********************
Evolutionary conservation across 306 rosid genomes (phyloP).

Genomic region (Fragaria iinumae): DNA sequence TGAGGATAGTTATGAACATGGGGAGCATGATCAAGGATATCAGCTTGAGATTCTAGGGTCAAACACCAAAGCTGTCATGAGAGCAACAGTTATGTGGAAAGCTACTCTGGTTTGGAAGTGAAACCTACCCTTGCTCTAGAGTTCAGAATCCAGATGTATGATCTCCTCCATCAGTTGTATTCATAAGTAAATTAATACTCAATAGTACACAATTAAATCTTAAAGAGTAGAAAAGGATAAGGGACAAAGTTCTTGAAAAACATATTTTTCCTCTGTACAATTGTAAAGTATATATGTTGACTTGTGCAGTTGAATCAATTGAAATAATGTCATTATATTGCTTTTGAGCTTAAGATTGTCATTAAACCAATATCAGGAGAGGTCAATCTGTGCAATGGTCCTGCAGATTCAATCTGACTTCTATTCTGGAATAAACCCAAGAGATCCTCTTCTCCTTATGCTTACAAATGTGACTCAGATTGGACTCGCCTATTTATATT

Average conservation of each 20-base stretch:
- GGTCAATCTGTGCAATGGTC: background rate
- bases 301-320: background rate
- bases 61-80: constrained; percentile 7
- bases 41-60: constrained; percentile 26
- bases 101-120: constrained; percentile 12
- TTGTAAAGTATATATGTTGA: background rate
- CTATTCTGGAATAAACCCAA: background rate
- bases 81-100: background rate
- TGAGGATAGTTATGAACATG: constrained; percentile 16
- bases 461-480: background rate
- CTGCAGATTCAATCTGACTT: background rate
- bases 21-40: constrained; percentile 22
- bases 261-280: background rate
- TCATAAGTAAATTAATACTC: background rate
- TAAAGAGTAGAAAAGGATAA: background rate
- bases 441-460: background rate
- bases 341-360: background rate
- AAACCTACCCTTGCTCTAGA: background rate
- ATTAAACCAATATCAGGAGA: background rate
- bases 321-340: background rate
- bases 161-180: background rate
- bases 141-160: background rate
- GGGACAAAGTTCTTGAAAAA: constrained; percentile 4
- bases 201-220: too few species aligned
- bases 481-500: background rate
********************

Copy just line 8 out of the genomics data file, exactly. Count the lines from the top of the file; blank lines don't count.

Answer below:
- bases 101-120: constrained; percentile 12